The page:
Fr Kevin Hegarty
Woody Allen once said, “If you want to make God laugh, tell him about your plans.” Many of us have been reflecting wryly on that remark as we trudge through the coronavirus pandemic. Appointment diaries for 2020 are lists of cancellations and postponements. Foreign holidays, weddings and sports fixtures are all on hold. Our carbon footprint is much lighter.
The pandemic has brought sadness and grief. It is especially painful for families who have lost loved ones. Domestic violence has increased. Benefits of our newly confined existence, however, include a deeper appreciation of the love of family and friends and the wonders of the natural world.
In ‘Innocence’, Patrick Kavanagh captures the value of the local:
They laughed at one I loved –
The triangular hill that hung
Under the Big Forth. They said
That I was bounded by the whitethorn hedges
Of the little farm and did not know the world.
But I knew that love’s doorway to life
Is the same doorway everywhere.
I am reminded of a humorous recitation that I heard on RTÉ radio some time ago, entitled ‘The Two Travellers’. One man boasts about his world travels while the other extols the glories of south Tipperary. The following stanzas give a flavour of the dialogue.
And I’ve hunted the tigers in Turkestan,
In Australia the kangaroos;
And I lived six months as medicine man
To a tribe of the Kathmandoos.
And I’ve stood on the scene of Olympic games,
Where the Grecians showed their paces,”
The other replied, “Now tell me, James,
Were you ever at Fethard Races?”
“Don’t talk of your hunting in Yucatan,
Or your fishing off St Helena;
I’d rather see young fellows hunting the ‘wren’
In the hedges of Tobberaheena.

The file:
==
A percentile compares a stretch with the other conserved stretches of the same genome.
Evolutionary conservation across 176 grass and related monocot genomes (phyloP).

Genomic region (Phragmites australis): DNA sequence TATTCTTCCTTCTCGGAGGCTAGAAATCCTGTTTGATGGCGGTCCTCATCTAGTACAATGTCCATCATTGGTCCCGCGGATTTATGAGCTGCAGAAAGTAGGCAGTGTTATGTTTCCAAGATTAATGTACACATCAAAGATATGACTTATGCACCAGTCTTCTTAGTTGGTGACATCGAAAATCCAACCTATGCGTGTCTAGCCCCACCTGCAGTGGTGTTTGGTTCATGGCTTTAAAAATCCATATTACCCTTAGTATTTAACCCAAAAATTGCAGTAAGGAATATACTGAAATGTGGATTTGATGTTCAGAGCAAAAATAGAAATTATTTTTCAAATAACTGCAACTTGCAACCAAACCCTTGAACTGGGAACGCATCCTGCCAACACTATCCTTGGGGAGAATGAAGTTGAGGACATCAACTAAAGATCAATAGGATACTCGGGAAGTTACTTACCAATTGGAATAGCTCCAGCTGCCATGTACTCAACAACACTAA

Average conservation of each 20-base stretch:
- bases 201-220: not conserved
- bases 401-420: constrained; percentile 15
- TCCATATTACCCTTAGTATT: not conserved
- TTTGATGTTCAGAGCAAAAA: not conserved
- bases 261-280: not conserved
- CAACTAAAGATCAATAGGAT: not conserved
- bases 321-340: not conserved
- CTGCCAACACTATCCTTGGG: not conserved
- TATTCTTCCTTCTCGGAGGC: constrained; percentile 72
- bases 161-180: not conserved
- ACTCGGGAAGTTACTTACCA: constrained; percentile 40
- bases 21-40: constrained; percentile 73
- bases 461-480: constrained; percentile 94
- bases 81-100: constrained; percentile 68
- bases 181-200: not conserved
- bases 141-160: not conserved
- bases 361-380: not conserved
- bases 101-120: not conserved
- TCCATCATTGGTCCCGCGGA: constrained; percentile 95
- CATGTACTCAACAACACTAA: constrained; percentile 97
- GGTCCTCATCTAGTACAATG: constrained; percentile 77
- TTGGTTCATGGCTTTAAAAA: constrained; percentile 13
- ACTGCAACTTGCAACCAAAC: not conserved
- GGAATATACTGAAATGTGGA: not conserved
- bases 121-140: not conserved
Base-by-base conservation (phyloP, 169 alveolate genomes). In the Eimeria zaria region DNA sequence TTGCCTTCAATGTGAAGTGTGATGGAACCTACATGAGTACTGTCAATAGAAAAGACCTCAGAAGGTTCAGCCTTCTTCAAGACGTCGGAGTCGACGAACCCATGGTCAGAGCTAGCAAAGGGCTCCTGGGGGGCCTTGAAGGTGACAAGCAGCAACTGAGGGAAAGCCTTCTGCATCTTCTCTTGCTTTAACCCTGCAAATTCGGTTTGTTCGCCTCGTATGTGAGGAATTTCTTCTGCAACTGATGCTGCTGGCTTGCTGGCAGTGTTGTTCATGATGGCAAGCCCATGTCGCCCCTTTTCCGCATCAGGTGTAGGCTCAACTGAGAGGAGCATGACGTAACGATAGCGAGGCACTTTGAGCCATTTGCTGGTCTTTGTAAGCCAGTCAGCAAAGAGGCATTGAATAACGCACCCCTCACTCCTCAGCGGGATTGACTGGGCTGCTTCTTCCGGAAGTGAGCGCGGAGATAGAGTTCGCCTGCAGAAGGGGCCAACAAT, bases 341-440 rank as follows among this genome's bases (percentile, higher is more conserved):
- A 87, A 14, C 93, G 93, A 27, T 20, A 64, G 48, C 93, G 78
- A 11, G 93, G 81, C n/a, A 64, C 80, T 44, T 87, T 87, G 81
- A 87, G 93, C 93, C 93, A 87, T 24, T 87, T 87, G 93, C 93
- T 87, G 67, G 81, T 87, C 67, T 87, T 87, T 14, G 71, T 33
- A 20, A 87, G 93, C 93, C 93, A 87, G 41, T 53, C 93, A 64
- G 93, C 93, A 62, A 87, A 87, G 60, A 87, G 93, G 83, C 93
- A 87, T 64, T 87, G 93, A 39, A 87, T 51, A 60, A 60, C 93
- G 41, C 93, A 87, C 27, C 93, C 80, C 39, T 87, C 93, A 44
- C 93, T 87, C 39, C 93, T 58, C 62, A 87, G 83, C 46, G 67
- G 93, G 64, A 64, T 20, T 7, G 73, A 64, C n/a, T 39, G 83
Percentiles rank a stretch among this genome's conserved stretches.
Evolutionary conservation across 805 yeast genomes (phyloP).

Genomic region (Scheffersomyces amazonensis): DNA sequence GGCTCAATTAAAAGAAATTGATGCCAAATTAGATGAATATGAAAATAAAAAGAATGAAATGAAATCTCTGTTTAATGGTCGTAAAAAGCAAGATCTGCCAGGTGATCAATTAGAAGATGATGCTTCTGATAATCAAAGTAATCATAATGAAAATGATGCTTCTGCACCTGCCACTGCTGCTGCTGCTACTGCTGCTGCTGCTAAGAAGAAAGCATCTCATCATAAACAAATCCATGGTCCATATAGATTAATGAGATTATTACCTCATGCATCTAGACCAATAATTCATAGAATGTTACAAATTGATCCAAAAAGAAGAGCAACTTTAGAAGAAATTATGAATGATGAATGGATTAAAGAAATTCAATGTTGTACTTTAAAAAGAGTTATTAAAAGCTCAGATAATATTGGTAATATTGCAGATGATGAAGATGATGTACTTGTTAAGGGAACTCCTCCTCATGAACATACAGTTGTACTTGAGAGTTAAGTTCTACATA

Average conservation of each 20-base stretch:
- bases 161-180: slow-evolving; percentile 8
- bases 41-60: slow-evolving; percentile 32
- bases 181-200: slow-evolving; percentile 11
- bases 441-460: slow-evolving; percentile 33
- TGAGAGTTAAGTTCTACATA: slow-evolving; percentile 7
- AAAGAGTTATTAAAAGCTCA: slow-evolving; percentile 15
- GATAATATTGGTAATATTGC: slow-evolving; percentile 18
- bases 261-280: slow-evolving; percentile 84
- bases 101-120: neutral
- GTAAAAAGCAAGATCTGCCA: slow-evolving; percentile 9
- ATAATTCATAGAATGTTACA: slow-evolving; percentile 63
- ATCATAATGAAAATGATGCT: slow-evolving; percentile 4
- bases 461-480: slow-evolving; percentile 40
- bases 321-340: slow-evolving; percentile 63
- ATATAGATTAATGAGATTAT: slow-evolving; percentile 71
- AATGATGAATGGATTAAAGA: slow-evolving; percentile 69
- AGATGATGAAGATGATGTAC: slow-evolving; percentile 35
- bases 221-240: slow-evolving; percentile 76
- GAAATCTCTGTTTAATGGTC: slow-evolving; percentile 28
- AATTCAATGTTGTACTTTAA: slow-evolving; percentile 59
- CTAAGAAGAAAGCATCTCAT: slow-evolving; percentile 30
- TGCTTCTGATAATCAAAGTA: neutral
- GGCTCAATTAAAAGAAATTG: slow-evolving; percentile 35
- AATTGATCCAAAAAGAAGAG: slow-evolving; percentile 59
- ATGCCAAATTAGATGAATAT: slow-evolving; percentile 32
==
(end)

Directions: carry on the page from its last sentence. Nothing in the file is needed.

No doubt the scenes of a Swiss Canton
Have a passable sort of charm
Give me a sunset on Slievenamon
From the head at Hackett’s Farm.
Last week I read an essay, ‘Acres of Diamonds’, by Russell Conwell. He was a 19th-century American Baptist Minister, lawyer and philosopher. He founded Temple University in Philadelphia. On a visit to the Middle East he met an Arab guide who told him the story that inspired the essay.
Hafid was a wealthy African farmer. He owned a fertile farm, well stocked with camels and goats. He had orchards of figs and dates. One day an itinerant hold man told him there were fortunes to be made by discovering diamonds.
Hafid enquired where the diamonds were to be found. The holy man was vague about the exact details. He had heard that they were usually discovered in the white sand of rivers that flowed out from valleys formed by V-shaped mountains.
Hafid was temped to increase his wealth. He sold his farm and travelled to Africa in pursuit of diamonds. Having no success he succumbed to despair and took his life.
Meanwhile the man who bought Hafid’s farm was one day watering his camels in the river near his house when he noticed a delightful rainbow glitter from a chipped rock. He brought it home and put it on a shelf where the afternoon sun would strike it and splash rainbows across the room.
Sometime afterwards the holy man returned and noticed the rock. He asked “Has Hafid returned?”
“No,” replied the puzzled farmer. “What do you mean? I don’t understand.”
“This rock is what I mean,” said the holy man. “Has Hafid returned?”
The farmer told him he had found the rock at the river.
The holy man was convinced it was a diamond. They went to the river which flowed out from a valley formed by a V-shaped mountain. There they discovered several more diamonds. The land that Hafid sold to fund his pursuit of diamonds turned out to have acres of them.
Sometimes the treasures we seek elsewhere are to be found at home.